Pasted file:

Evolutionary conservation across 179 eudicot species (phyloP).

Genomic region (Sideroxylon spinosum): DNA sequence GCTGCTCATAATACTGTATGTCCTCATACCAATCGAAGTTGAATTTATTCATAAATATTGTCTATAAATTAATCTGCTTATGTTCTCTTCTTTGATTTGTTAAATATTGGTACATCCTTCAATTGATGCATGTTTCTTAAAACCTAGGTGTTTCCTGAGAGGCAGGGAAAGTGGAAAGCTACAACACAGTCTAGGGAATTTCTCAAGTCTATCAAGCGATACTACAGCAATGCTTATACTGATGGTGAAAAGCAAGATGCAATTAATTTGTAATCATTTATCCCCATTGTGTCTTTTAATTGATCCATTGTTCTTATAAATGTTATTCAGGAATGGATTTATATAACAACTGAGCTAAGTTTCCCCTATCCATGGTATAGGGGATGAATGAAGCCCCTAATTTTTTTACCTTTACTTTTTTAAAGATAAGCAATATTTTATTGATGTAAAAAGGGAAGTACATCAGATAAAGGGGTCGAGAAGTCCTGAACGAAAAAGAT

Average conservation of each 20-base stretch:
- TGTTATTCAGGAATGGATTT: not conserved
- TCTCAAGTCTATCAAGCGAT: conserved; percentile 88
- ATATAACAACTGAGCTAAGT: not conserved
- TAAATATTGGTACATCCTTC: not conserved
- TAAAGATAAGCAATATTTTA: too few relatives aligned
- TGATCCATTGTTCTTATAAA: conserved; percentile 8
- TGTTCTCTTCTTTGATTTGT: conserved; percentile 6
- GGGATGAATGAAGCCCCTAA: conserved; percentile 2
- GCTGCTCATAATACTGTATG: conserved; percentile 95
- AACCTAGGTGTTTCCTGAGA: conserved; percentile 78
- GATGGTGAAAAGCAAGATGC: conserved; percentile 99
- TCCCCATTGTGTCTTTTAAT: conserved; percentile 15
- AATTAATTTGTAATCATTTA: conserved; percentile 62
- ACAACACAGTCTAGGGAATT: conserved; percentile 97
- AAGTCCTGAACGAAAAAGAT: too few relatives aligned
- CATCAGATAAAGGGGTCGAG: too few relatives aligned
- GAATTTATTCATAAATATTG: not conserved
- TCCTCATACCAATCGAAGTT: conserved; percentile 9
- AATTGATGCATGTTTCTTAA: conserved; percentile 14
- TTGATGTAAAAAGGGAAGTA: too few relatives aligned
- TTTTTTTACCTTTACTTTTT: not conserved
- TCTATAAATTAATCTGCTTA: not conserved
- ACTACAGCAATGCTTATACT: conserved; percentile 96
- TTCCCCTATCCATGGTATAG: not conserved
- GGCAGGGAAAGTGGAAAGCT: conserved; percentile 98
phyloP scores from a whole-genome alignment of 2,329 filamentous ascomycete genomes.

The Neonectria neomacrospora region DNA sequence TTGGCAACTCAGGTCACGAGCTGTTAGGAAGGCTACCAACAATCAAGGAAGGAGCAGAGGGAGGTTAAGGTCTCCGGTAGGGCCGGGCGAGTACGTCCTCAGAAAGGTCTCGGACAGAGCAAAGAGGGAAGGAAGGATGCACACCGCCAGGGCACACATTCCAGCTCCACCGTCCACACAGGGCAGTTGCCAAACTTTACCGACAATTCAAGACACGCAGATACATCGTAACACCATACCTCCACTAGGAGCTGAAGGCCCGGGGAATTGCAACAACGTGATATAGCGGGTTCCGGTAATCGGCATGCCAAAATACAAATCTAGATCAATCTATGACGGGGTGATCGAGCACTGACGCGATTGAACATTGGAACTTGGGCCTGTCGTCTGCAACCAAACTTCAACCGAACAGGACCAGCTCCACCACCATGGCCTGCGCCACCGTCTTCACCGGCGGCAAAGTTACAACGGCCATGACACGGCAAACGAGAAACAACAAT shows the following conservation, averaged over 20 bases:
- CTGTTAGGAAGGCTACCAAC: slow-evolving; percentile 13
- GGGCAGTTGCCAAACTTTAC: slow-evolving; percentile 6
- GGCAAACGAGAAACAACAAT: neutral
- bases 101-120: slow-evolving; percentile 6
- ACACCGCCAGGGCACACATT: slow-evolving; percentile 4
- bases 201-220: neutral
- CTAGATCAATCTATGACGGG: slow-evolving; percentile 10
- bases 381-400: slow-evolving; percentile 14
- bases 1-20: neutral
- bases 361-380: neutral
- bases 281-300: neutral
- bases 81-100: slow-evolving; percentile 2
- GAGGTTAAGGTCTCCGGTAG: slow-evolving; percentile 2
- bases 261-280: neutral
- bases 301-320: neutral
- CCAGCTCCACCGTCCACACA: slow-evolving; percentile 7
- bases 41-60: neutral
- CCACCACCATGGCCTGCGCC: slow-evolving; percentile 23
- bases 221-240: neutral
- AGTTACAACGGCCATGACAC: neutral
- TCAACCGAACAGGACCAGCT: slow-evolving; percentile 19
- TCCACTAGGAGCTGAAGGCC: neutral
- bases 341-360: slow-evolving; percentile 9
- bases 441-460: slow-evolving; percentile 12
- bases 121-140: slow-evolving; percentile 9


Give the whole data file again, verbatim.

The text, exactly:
Evolutionary conservation across 179 eudicot species (phyloP).

Genomic region (Sideroxylon spinosum): DNA sequence GCTGCTCATAATACTGTATGTCCTCATACCAATCGAAGTTGAATTTATTCATAAATATTGTCTATAAATTAATCTGCTTATGTTCTCTTCTTTGATTTGTTAAATATTGGTACATCCTTCAATTGATGCATGTTTCTTAAAACCTAGGTGTTTCCTGAGAGGCAGGGAAAGTGGAAAGCTACAACACAGTCTAGGGAATTTCTCAAGTCTATCAAGCGATACTACAGCAATGCTTATACTGATGGTGAAAAGCAAGATGCAATTAATTTGTAATCATTTATCCCCATTGTGTCTTTTAATTGATCCATTGTTCTTATAAATGTTATTCAGGAATGGATTTATATAACAACTGAGCTAAGTTTCCCCTATCCATGGTATAGGGGATGAATGAAGCCCCTAATTTTTTTACCTTTACTTTTTTAAAGATAAGCAATATTTTATTGATGTAAAAAGGGAAGTACATCAGATAAAGGGGTCGAGAAGTCCTGAACGAAAAAGAT

Average conservation of each 20-base stretch:
- TGTTATTCAGGAATGGATTT: not conserved
- TCTCAAGTCTATCAAGCGAT: conserved; percentile 88
- ATATAACAACTGAGCTAAGT: not conserved
- TAAATATTGGTACATCCTTC: not conserved
- TAAAGATAAGCAATATTTTA: too few relatives aligned
- TGATCCATTGTTCTTATAAA: conserved; percentile 8
- TGTTCTCTTCTTTGATTTGT: conserved; percentile 6
- GGGATGAATGAAGCCCCTAA: conserved; percentile 2
- GCTGCTCATAATACTGTATG: conserved; percentile 95
- AACCTAGGTGTTTCCTGAGA: conserved; percentile 78
- GATGGTGAAAAGCAAGATGC: conserved; percentile 99
- TCCCCATTGTGTCTTTTAAT: conserved; percentile 15
- AATTAATTTGTAATCATTTA: conserved; percentile 62
- ACAACACAGTCTAGGGAATT: conserved; percentile 97
- AAGTCCTGAACGAAAAAGAT: too few relatives aligned
- CATCAGATAAAGGGGTCGAG: too few relatives aligned
- GAATTTATTCATAAATATTG: not conserved
- TCCTCATACCAATCGAAGTT: conserved; percentile 9
- AATTGATGCATGTTTCTTAA: conserved; percentile 14
- TTGATGTAAAAAGGGAAGTA: too few relatives aligned
- TTTTTTTACCTTTACTTTTT: not conserved
- TCTATAAATTAATCTGCTTA: not conserved
- ACTACAGCAATGCTTATACT: conserved; percentile 96
- TTCCCCTATCCATGGTATAG: not conserved
- GGCAGGGAAAGTGGAAAGCT: conserved; percentile 98
phyloP scores from a whole-genome alignment of 2,329 filamentous ascomycete genomes.

The Neonectria neomacrospora region DNA sequence TTGGCAACTCAGGTCACGAGCTGTTAGGAAGGCTACCAACAATCAAGGAAGGAGCAGAGGGAGGTTAAGGTCTCCGGTAGGGCCGGGCGAGTACGTCCTCAGAAAGGTCTCGGACAGAGCAAAGAGGGAAGGAAGGATGCACACCGCCAGGGCACACATTCCAGCTCCACCGTCCACACAGGGCAGTTGCCAAACTTTACCGACAATTCAAGACACGCAGATACATCGTAACACCATACCTCCACTAGGAGCTGAAGGCCCGGGGAATTGCAACAACGTGATATAGCGGGTTCCGGTAATCGGCATGCCAAAATACAAATCTAGATCAATCTATGACGGGGTGATCGAGCACTGACGCGATTGAACATTGGAACTTGGGCCTGTCGTCTGCAACCAAACTTCAACCGAACAGGACCAGCTCCACCACCATGGCCTGCGCCACCGTCTTCACCGGCGGCAAAGTTACAACGGCCATGACACGGCAAACGAGAAACAACAAT shows the following conservation, averaged over 20 bases:
- CTGTTAGGAAGGCTACCAAC: slow-evolving; percentile 13
- GGGCAGTTGCCAAACTTTAC: slow-evolving; percentile 6
- GGCAAACGAGAAACAACAAT: neutral
- bases 101-120: slow-evolving; percentile 6
- ACACCGCCAGGGCACACATT: slow-evolving; percentile 4
- bases 201-220: neutral
- CTAGATCAATCTATGACGGG: slow-evolving; percentile 10
- bases 381-400: slow-evolving; percentile 14
- bases 1-20: neutral
- bases 361-380: neutral
- bases 281-300: neutral
- bases 81-100: slow-evolving; percentile 2
- GAGGTTAAGGTCTCCGGTAG: slow-evolving; percentile 2
- bases 261-280: neutral
- bases 301-320: neutral
- CCAGCTCCACCGTCCACACA: slow-evolving; percentile 7
- bases 41-60: neutral
- CCACCACCATGGCCTGCGCC: slow-evolving; percentile 23
- bases 221-240: neutral
- AGTTACAACGGCCATGACAC: neutral
- TCAACCGAACAGGACCAGCT: slow-evolving; percentile 19
- TCCACTAGGAGCTGAAGGCC: neutral
- bases 341-360: slow-evolving; percentile 9
- bases 441-460: slow-evolving; percentile 12
- bases 121-140: slow-evolving; percentile 9